Date on Master's Thesis/Doctoral Dissertation


Document Type

Doctoral Dissertation

Degree Name

Ph. D.


Epidemiology and Population Health

Degree Program

Public Health Sciences with a specialization in Epidemiology, PhD

Committee Chair

DuPre, Natalie

Committee Co-Chair (if applicable)

Baumgartner, Rick

Committee Member

Baumgartner, Rick

Committee Member

Taylor, Kira

Committee Member

Little, Bert

Committee Member

Peiper, Nick

Author's Keywords

COVID-19; opioid epidemic; interrupted time series; mortality; overdose; urbanicity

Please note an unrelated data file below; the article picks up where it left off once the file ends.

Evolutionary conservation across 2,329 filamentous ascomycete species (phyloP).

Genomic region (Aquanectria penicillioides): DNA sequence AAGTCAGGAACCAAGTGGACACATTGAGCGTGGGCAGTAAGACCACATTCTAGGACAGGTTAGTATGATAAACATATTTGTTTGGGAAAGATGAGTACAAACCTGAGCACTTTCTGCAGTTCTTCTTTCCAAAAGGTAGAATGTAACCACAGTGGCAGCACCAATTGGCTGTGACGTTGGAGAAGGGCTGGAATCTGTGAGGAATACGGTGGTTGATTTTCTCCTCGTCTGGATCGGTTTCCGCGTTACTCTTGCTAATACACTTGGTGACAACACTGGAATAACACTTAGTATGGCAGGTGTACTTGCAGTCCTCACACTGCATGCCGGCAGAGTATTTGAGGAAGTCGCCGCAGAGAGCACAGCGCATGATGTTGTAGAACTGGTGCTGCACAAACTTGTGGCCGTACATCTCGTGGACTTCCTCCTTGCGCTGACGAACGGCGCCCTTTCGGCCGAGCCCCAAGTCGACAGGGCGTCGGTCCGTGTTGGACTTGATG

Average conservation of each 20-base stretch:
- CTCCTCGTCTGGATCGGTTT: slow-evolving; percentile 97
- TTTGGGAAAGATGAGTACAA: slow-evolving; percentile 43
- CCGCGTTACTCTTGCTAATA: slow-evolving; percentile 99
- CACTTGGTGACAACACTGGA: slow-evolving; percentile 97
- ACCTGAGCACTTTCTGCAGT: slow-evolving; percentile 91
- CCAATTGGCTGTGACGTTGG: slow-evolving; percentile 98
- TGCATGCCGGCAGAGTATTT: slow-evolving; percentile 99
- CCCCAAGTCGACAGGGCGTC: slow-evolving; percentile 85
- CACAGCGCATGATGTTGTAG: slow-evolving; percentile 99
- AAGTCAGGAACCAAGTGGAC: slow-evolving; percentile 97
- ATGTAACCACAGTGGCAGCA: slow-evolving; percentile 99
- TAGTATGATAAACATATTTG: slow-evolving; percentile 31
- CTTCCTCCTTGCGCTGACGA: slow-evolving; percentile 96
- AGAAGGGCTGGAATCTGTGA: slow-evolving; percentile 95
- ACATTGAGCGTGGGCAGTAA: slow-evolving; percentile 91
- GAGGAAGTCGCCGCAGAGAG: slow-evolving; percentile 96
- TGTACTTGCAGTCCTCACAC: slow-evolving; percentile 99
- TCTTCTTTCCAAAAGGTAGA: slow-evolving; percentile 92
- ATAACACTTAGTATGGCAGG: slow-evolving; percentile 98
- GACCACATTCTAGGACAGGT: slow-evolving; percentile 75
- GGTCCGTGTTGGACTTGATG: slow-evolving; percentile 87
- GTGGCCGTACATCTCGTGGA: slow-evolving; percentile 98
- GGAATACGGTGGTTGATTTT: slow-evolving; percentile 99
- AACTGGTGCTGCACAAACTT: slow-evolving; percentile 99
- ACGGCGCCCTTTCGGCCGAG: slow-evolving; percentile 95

Background: 585,000 people have died from an opioid overdose in the US between 1999 and 2020. The current opioid epidemic has been described as a quadruple wave of overdoses, due in part to the changes in prescription and illicit opioid supply as well as the underlying social and structural factors that led to a subsequent increase in demand. In order to mitigate the opioid epidemic through prevention and protection strategies, we must first understand the social and structural factors that are driving the increase in opioid misuse and abuse. To better understand the socioeconomic factors, we described socioeconomic profiles of US counties and examined their associations with rates of opioid overdose mortality in Aim 1. Since the beginning of the epidemic, rates of opioid-related overdose death have differed in rural and urban counties. We examined the association between urban residence and subsequent opioid overdose mortality in Kentucky, a state highly impacted by the opioid epidemic, and whether this association was modified by the COVID-19 pandemic (Aim 2). With the rise in opioid overdose deaths, people have sought out alternative substances that are advertised to have less side effects and lower abuse potential, such as kratom. Kratom is an herbal extract from evergreen tree leaves indigenous to Southeast Asia that has opiate-like properties. Six states have banned kratom over concerns about its potential for addiction; however, there is no scientific evidence regarding the impact of these laws on the opioid epidemic. Therefore, we examined this association between state-level kratom legislation and opioid overdose mortality across US states (Aim 3). Methods: In all analyses, opioid overdose mortality was classified using the International Statistical Classification of Diseases, 10th revision (ICD-10). Among deaths with drug overdose as the underlying cause, we captured those specifically involving an opioid analgesic including opium, heroin, prescription opioids (i.e., natural and semisynthetic opioids and methadone), synthetic opioids other than methadone, and other and unspecified narcotics. In a nationwide analysis (Aim 1), we identified patterns of demographic, socioeconomic and housing characteristics in US counties using principal components (PC) analysis and used Poisson regression to estimate adjusted relative risks (RRs) and 95% confidence intervals (CIs) of opioid overdose mortality for a one standard deviation increase in PC scores. We used data from all Kentucky inpatient and outpatient hospitalizations from 2016-2020 to estimate odds ratios (ORs) and 95% CIs of opioid overdose mortality for urban versus rural patients with multivariable logistic regression (Aim 2). Analyses were conducted separately for hospitalizations occurring before the pandemic and during the pandemic (April 2020 or later). Lastly, in Aim 3, we used an interrupted time series (ITS) analysis to estimate the association between state-level legislation banning kratom and opioid overdose mortality in the US. Results: We found that counties with an extremely disadvantaged socioeconomic profile had the highest rates of prescription opioid mortality (RR=1.17; 95% CI=1.13,1.21), but had inverse associations with illicit opioid mortality (RR=0.93 and 95% CI=0.88, 0.95). Counties with a high percentage of single individuals, high poverty rates and high education had the highest mortality rates from illicit opioids (RR=1.46; 95% CI=1.40, 1.53). Before the pandemic, Kentucky patients living in urban counties had 63% higher odds of opioid overdose death (OR=1.63; 95% CI=1.34, 1.97); however, during the COVID-19 pandemic, patients in urban and rural counties became more similar in regard to opioid overdose mortality (OR=0.72; 95% CI=0.45, 1.16; p-value for interaction =0.02). In regard to state-level legislation banning kratom and opioid overdose mortality, we found that a law banning kratom increased opioid overdose mortality in Indiana (RR=1.09; 95% CI=1.06, 1.12), Vermont (RR=1.11; 95% CI=1.05, 1.17), Wisconsin (RR=1.03; 95% CI=1.00, 1.05), Arkansas (RR=1.10; 95% CI=1.04, 1.15), and Alabama (RR=1.05; 95% CI=1.01, 1.09), but not in Rhode Island (RR=1.05; 95% CI=0.97, 1.13). Conclusions: In summary, we found that socioeconomic profiles were significantly associated with opioid overdose mortality rates in the US, and these profiles differed depending on the opioids involved. Though prescription and illicit opioid overdoses are closely intertwined, it is important to differentiate the deaths and examine them as distinct epidemics in order to craft more appropriate prevention and response efforts. In regard to urbanicity, we found that before the pandemic, living in urban counties was associated with higher opioid overdose mortality in Kentucky. However, urban and rural differences in opioid overdose mortality washed away during the pandemic, suggesting that the protective mechanisms that were preventing rural overdose deaths prior to the pandemic were no longer preventing rural deaths when the pandemic hit in 2020. Lastly, we observed that public health policy banning kratom that was put into place in an effort to thwart the addictive and dangerous properties of kratom, did not have a significant impact on the opioid epidemic.